Coley’s task was to be made even harder when traders from Australia began to visit the islands, keen to get men to go and work on their sugar plantations. Usually they kept the law and agreed proper terms of employment: but some simply kidnapped the islanders and carried them off in what became known as “snatch-snatch” boats. The relatives would be so angry and upset they would vow to take revenge on any white person.


It was August 1871 when Coley made another trip to the islands of Santa Cruz. They knew the snatch-snatch boats had been around, but did not know that five men had been kidnapped from the small island of Nukapu. When Coley arrived there, his boat could not land as the tide was too low for it to cross the reef. Some of the islanders came out in their canoes, and Coley got into one to be taken ashore, while his own boat waited at the reef. He went to rest in one of the village houses while the chief prepared a meal: not knowing that the man of the house was the uncle of one of those captured by the traders. As he rested, the man struck him on the head with his club; in the confusion that followed, the islanders shot at the waiting boat, hitting two helpers who later died of their wounds.


A local woman prepared the Bishop’s body for burial, and a grave was dug. She wrapped the body and put it in a canoe, which she towed towards the grave; but, seeing a boat put out from the missionary ship, she took fright, cut loose the canoe and paddled back. The men from the ship retrieved Coley’s body, and committed it to the sea. The empty grave remains, marked by a cross and a notice which reads;

“In memory of John Coleridge Patteson whose life was here taken by men for whose sake he would willingly have given it”


Bishop Patteson’s death shocked the British government into taking measures to stamp out the slave trade in its Pacific territories. Gradually the Melanesian islands began to lose their reputation for violence as the people learned a new faith and a new way of living.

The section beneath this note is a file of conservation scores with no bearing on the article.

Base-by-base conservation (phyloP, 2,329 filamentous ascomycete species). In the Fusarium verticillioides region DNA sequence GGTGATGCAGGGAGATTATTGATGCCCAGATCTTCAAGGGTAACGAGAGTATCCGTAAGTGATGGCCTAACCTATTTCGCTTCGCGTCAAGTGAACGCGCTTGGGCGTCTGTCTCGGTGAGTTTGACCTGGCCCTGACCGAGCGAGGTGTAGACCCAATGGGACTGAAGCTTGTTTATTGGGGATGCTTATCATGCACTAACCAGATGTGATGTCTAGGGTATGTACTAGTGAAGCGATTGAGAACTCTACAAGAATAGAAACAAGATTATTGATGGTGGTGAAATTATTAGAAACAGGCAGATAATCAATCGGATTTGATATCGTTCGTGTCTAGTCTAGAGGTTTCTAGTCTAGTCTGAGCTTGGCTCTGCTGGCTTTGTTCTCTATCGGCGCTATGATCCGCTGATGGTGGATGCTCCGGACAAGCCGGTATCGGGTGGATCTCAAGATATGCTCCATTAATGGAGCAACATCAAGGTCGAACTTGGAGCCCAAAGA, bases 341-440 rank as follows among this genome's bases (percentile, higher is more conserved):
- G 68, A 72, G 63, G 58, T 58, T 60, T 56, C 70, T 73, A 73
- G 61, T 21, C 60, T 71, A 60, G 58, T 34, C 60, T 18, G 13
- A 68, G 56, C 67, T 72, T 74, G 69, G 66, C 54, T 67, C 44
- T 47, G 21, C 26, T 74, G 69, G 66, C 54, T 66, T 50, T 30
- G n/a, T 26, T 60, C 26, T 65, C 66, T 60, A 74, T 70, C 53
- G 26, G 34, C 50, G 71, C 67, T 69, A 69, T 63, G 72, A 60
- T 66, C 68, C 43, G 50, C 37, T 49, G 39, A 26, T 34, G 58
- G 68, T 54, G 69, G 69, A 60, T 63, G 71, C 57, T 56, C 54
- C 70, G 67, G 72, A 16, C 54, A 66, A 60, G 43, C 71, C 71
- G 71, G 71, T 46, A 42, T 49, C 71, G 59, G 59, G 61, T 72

The Bishops’ determination that they would not do things in a western, “white man’s” way but that the Melanesians should lead their own church in their own way demonstrated both vision and respect. It was still hard, though, to find even Melanesians who were happy to go into the inland parts of the islands to work among the bush peoples: until a member of the Solomon Islands Police Force, Ini Kopuria, felt that God was leading him to start a Brotherhood. This was a group of young men who were prepared to commit a few years of their lives to sharing the Christian faith, taking vows of poverty, chastity and obedience and travelling to villages where no Christians had been before. Wherever they were welcomed, they would live alongside the villagers, working with them and serving them in whatever way they could. They soon became known for their simplicity, their hard work, their courage and for the miracles which God performed through them.

Today, there are around 700 members of the Melanesian Brotherhood. Because they are well known and respected, they have been able to help make peace when there has been trouble between islanders: though in 2003, six brothers were killed as they tried to negotiate with a rebel leader. Four days after announcing their deaths, however, he gave himself up.


In 2012, we came full circle as groups of Melanesian Brothers and Sisters travelled to the other side of the world to visit the place where it all started, and to share their faith, Melanesian-style, with us. So here was one local man, whose life, though just a drop in the ocean – was a catalyst which helped transform a nation through the gospel of Jesus Christ.